The State Department’s Office of Global Criminal Justice is on the chopping block. Todd Buchwald, the office coordinator, has been informed that the office will be disbanded, with Buchwald joining the rank and file of the Office of Legal Counsel, and other office staff dispersed throughout the Department. In response to questions, a State Department spokesperson indicated that a final decision as to the office’s fate had not yet been made.
To dismiss this office as bureaucratic waste is not only to misunderstand its purpose, but to telegraph to the world that an issue of global importance does not matter to the United States.
The vitally important mission of the OGCJ is to address atrocity crimes around the world. The office does not concern itself with standard criminal fare, but rather the most horrific human rights violations, including genocide; crimes against humanity; ethnic cleansing; and torture. Founded in the wake of worldwide dismay over the atrocities of the former Yugoslavia and Rwanda, the office, led by a Senate-confirmed ambassador until the retirement of Stephen Rapp two years ago, was intended to carry out the promise of “never again.” In fulfillment of that mission, the office has engaged in vital work to investigate and hold accountable perpetrators of atrocities crimes. Examples of the office’s crucial work include strategizing with allies around the world on how best to investigate atrocity crimes and apprehend the perpetrators, as embodied in the War Crimes Rewards Program; serving as the State Department liaison office to federal agencies investigating international human rights violators in the United States, including the Federal Bureau of Investigation and the Bureau of Immigration and Customs Enforcement; and working with international criminal tribunals on pending cases of genocide, war crimes, and crimes against humanity.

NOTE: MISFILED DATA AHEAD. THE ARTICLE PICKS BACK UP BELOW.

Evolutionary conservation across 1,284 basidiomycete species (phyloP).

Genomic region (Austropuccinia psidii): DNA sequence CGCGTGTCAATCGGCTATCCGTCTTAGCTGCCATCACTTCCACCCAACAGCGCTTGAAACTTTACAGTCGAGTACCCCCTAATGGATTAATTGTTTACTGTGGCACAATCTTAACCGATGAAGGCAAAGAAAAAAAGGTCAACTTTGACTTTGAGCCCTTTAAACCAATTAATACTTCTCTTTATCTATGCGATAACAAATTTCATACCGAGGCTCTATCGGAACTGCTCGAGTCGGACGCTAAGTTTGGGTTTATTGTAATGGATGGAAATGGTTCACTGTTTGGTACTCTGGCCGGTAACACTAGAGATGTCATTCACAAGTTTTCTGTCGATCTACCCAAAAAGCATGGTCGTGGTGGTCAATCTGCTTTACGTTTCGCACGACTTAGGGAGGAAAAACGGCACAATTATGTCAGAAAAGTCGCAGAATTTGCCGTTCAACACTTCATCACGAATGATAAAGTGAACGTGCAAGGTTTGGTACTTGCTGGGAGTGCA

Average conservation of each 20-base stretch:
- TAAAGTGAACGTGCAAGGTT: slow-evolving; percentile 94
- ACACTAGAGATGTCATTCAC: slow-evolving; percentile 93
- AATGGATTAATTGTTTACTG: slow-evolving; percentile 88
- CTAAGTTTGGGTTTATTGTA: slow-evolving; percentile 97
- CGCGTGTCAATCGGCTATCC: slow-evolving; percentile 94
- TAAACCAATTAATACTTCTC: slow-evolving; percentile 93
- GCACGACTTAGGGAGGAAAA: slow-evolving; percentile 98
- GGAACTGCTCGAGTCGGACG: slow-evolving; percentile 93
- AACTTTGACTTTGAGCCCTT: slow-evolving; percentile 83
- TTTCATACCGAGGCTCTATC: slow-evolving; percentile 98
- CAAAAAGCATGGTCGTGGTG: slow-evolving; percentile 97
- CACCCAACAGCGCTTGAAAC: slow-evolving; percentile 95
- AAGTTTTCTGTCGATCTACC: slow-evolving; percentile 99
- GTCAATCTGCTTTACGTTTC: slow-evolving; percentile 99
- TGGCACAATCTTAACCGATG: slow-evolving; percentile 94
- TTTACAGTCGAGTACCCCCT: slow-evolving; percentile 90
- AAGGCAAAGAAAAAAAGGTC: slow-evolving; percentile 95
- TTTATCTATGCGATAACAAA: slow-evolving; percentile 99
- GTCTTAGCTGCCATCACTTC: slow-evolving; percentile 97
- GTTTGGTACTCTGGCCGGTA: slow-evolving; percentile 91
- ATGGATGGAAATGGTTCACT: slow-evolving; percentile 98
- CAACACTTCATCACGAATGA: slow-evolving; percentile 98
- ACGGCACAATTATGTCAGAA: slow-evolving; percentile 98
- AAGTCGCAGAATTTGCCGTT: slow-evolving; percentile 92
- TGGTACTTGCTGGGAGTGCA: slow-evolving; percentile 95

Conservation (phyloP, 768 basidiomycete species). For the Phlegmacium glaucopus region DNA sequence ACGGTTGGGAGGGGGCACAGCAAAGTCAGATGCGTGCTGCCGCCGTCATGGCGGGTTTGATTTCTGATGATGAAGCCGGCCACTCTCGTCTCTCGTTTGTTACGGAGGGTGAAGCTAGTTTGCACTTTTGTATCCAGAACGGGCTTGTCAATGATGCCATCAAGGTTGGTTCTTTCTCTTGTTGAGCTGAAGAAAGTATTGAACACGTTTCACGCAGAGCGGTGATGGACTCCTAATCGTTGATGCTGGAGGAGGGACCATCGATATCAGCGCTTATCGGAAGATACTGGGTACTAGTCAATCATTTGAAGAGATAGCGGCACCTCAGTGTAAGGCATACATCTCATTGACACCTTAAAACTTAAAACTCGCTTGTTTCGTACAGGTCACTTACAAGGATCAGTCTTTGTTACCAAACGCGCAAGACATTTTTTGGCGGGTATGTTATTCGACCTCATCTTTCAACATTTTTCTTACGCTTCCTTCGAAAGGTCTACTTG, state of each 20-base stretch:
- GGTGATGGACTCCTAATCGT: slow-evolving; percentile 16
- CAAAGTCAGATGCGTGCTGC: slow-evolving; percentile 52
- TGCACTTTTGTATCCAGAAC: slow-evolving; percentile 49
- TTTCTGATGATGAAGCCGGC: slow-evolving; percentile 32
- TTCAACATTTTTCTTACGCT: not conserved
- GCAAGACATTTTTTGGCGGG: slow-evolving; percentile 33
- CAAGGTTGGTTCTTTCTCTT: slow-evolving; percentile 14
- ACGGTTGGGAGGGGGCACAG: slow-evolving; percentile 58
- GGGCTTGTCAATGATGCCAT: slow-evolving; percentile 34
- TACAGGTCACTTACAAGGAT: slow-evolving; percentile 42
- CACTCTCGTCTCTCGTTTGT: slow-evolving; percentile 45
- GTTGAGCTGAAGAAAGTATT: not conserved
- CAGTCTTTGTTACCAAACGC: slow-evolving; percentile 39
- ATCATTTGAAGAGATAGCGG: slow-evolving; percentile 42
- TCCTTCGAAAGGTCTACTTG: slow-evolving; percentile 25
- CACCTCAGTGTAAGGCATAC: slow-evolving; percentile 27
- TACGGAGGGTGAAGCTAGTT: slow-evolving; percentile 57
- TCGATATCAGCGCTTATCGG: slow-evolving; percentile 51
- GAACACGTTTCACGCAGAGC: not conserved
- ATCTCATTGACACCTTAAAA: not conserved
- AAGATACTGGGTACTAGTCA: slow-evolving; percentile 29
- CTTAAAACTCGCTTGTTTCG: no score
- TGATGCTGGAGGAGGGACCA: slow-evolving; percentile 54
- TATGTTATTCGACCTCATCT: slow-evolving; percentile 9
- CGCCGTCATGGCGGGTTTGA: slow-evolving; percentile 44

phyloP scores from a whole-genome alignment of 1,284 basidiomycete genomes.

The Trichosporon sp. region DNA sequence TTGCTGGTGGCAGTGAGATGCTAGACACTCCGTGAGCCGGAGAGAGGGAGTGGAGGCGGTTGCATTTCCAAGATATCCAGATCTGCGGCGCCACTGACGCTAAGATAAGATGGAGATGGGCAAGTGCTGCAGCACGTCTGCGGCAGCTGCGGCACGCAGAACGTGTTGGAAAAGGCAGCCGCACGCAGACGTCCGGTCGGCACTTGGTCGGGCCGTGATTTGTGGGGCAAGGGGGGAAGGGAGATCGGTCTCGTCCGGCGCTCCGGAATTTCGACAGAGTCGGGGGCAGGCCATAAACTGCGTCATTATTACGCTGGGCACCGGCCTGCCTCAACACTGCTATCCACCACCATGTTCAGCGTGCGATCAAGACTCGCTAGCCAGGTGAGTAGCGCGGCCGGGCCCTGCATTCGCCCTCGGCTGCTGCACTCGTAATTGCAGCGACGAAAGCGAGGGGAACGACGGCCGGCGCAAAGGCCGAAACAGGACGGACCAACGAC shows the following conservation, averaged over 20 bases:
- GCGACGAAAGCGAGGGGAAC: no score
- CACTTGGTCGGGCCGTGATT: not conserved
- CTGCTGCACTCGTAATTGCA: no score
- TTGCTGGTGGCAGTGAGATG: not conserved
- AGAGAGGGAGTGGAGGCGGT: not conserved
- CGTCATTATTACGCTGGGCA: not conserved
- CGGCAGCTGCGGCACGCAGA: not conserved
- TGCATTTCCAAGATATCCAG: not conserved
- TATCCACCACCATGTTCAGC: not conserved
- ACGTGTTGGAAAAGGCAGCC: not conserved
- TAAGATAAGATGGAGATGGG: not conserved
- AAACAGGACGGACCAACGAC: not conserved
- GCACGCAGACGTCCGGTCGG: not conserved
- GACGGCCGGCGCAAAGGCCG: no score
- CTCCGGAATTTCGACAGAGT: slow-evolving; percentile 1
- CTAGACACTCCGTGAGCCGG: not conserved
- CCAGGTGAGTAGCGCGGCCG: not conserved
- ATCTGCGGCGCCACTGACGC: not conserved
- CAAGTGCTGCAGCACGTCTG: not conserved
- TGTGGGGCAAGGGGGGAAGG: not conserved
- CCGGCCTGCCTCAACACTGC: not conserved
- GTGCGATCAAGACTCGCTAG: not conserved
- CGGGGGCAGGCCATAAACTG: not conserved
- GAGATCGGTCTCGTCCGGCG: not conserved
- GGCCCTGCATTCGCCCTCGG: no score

The State Department describes the dissolution of the OGCJ merely as part of a purported “employee-led redesign initiative.” That is not the message it sends to victims, perpetrators and allies to the fight against atrocity crimes. Rather, the end of the office of global criminal justice signifies (1) that the United States does not care about justice for international atrocity crimes, corroborating the inference drawn by many of our allies by our country’s refusal to ratify the Rome Statute of the International Criminal Court and our inexplicable lack of federal law addressing crimes against humanity, (2) that the United States does not support allies engaged in the fight for justice, whether they be rich or poor, and (3) that the United States does not care about preventing mass atrocities - in other words, that it dismisses “never again” as an old saw that has lost its currency in the Trump Administration.
To be sure, the streamlining of a federal agency to eliminate waste and inefficiency is worthwhile. But genocide and torture are not special interests on the level of pork bellies, given their own office as a political favor to lobbyists on behalf of a wealthy constituency. On the contrary, America’s commitment to prevent these crimes and hold accountable their perpetrators is a demonstration of our commitment to rule of law and justice for all.
In brief, the Office of Global Criminal Justice represents the best of American justice: a commitment to rule of law and due process in addressing crimes committed, in the words of one of our Courts of Appeals, “with extraordinary cruelty and evil.” To eliminate it in the name of reducing paperwork is not only an insult to its mission, but a profound loss to America and the world.